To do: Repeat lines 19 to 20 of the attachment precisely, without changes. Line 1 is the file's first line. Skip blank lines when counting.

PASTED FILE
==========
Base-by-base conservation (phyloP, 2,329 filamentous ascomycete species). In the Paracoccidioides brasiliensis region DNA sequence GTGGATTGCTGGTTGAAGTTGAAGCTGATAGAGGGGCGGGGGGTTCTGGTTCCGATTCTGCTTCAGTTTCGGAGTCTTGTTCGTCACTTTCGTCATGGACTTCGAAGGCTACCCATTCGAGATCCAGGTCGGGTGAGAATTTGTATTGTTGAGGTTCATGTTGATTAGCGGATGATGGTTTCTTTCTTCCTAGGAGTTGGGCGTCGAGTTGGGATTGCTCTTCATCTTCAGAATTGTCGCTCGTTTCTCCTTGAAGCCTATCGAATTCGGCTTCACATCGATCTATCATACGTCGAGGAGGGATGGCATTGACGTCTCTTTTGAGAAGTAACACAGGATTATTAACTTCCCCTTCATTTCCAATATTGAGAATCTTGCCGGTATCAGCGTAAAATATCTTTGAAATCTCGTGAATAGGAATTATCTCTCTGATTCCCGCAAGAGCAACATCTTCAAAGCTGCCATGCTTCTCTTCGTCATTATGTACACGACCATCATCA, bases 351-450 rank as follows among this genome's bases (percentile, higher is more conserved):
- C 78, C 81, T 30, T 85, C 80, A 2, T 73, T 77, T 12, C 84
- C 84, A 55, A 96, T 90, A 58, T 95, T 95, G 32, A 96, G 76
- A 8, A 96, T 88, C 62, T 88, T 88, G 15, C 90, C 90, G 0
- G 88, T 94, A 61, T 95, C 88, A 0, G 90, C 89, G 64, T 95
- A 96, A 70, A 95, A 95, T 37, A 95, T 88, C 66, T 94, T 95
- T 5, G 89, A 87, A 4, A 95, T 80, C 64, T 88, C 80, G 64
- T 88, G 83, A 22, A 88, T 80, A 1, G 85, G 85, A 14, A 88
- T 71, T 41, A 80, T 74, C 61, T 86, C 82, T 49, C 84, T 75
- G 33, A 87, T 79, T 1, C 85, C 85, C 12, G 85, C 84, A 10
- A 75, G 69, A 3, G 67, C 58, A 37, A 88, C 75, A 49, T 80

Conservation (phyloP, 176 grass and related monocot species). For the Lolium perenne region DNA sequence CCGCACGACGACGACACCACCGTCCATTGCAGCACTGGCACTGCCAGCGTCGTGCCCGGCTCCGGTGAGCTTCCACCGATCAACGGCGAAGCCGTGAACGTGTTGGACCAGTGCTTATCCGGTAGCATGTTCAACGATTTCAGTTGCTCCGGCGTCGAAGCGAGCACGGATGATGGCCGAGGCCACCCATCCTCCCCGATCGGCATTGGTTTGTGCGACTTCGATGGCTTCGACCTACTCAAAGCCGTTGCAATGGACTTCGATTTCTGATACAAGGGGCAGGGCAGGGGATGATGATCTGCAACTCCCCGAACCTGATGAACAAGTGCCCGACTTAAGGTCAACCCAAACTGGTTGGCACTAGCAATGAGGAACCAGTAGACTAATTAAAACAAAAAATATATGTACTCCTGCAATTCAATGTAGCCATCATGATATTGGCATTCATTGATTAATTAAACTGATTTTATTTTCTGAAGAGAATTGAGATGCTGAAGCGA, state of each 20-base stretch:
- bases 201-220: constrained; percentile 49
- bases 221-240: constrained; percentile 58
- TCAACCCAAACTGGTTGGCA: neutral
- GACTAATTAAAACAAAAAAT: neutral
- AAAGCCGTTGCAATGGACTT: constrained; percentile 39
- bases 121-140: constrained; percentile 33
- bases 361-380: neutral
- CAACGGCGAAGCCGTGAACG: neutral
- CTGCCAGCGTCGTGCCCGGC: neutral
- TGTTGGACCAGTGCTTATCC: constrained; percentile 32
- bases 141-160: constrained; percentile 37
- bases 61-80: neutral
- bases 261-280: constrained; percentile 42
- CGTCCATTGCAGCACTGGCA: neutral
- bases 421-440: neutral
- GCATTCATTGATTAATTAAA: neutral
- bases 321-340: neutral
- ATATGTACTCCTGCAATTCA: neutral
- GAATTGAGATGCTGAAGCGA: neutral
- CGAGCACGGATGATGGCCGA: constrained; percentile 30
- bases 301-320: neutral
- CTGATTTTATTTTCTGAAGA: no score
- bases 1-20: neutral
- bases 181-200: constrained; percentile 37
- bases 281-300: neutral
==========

- bases 361-380: neutral
- CAACGGCGAAGCCGTGAACG: neutral